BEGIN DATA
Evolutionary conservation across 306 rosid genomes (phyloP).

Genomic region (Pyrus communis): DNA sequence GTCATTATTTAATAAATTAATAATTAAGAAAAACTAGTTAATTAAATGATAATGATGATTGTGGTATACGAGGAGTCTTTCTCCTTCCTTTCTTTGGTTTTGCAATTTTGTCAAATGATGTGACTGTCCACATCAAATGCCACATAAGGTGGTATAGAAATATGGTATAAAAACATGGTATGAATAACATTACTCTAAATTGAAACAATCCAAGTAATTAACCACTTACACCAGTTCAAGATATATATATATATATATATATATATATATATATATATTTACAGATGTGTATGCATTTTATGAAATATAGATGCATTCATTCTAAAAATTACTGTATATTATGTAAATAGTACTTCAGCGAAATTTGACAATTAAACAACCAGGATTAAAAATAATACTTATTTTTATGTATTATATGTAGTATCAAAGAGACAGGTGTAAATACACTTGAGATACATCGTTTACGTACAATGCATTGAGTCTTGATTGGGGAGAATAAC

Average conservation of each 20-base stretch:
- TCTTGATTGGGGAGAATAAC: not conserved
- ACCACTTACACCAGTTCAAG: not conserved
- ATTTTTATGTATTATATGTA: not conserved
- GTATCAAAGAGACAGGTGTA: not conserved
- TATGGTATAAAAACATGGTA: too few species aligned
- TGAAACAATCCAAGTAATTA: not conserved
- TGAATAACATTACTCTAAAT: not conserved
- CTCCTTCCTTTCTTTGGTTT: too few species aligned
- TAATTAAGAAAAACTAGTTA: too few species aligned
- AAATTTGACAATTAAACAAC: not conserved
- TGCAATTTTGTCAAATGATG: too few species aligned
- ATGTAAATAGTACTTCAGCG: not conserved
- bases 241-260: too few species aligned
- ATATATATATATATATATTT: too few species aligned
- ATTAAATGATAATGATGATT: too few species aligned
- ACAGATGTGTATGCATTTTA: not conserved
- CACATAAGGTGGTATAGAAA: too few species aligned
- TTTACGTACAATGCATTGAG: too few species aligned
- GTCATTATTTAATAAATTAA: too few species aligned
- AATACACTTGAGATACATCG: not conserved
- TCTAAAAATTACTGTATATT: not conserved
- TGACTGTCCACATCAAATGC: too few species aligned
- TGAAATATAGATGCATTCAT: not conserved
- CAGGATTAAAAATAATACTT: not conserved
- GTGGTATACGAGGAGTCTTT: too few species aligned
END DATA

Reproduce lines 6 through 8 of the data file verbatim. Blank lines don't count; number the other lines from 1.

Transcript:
- ATTTTTATGTATTATATGTA: not conserved
- GTATCAAAGAGACAGGTGTA: not conserved
- TATGGTATAAAAACATGGTA: too few species aligned